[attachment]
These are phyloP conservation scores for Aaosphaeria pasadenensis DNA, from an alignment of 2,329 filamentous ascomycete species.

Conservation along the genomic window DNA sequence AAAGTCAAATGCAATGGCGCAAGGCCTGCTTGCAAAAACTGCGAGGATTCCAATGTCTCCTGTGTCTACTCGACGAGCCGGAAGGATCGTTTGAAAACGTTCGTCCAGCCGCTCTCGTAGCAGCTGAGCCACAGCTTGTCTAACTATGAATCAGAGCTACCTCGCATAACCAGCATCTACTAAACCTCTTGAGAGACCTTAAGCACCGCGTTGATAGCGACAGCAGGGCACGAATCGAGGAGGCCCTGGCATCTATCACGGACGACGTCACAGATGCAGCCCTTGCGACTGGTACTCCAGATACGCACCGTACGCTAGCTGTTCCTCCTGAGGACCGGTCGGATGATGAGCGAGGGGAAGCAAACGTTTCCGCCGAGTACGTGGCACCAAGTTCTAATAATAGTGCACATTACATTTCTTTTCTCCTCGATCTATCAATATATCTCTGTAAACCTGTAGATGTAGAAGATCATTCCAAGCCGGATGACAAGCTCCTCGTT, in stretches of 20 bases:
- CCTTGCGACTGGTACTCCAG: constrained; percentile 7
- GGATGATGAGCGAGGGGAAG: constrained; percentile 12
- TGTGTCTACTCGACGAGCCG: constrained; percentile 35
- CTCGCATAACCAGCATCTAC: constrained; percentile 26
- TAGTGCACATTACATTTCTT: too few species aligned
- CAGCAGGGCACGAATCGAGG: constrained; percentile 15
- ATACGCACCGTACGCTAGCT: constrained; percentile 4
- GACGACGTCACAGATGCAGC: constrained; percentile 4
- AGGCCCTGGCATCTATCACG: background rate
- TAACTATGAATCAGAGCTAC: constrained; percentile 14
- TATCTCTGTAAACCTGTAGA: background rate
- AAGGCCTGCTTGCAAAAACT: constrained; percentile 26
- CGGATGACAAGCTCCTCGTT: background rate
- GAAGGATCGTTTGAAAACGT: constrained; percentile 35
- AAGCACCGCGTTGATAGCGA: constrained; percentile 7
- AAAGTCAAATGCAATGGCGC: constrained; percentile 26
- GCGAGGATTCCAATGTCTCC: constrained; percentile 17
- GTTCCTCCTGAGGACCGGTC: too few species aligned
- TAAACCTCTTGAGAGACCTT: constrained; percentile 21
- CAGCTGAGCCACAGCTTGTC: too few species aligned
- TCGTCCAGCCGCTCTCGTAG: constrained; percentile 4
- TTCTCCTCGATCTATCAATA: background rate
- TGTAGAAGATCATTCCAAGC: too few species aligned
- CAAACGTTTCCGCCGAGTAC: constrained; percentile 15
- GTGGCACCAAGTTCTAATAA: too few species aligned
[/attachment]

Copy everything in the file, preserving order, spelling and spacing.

These are phyloP conservation scores for Aaosphaeria pasadenensis DNA, from an alignment of 2,329 filamentous ascomycete species.

Conservation along the genomic window DNA sequence AAAGTCAAATGCAATGGCGCAAGGCCTGCTTGCAAAAACTGCGAGGATTCCAATGTCTCCTGTGTCTACTCGACGAGCCGGAAGGATCGTTTGAAAACGTTCGTCCAGCCGCTCTCGTAGCAGCTGAGCCACAGCTTGTCTAACTATGAATCAGAGCTACCTCGCATAACCAGCATCTACTAAACCTCTTGAGAGACCTTAAGCACCGCGTTGATAGCGACAGCAGGGCACGAATCGAGGAGGCCCTGGCATCTATCACGGACGACGTCACAGATGCAGCCCTTGCGACTGGTACTCCAGATACGCACCGTACGCTAGCTGTTCCTCCTGAGGACCGGTCGGATGATGAGCGAGGGGAAGCAAACGTTTCCGCCGAGTACGTGGCACCAAGTTCTAATAATAGTGCACATTACATTTCTTTTCTCCTCGATCTATCAATATATCTCTGTAAACCTGTAGATGTAGAAGATCATTCCAAGCCGGATGACAAGCTCCTCGTT, in stretches of 20 bases:
- CCTTGCGACTGGTACTCCAG: constrained; percentile 7
- GGATGATGAGCGAGGGGAAG: constrained; percentile 12
- TGTGTCTACTCGACGAGCCG: constrained; percentile 35
- CTCGCATAACCAGCATCTAC: constrained; percentile 26
- TAGTGCACATTACATTTCTT: too few species aligned
- CAGCAGGGCACGAATCGAGG: constrained; percentile 15
- ATACGCACCGTACGCTAGCT: constrained; percentile 4
- GACGACGTCACAGATGCAGC: constrained; percentile 4
- AGGCCCTGGCATCTATCACG: background rate
- TAACTATGAATCAGAGCTAC: constrained; percentile 14
- TATCTCTGTAAACCTGTAGA: background rate
- AAGGCCTGCTTGCAAAAACT: constrained; percentile 26
- CGGATGACAAGCTCCTCGTT: background rate
- GAAGGATCGTTTGAAAACGT: constrained; percentile 35
- AAGCACCGCGTTGATAGCGA: constrained; percentile 7
- AAAGTCAAATGCAATGGCGC: constrained; percentile 26
- GCGAGGATTCCAATGTCTCC: constrained; percentile 17
- GTTCCTCCTGAGGACCGGTC: too few species aligned
- TAAACCTCTTGAGAGACCTT: constrained; percentile 21
- CAGCTGAGCCACAGCTTGTC: too few species aligned
- TCGTCCAGCCGCTCTCGTAG: constrained; percentile 4
- TTCTCCTCGATCTATCAATA: background rate
- TGTAGAAGATCATTCCAAGC: too few species aligned
- CAAACGTTTCCGCCGAGTAC: constrained; percentile 15
- GTGGCACCAAGTTCTAATAA: too few species aligned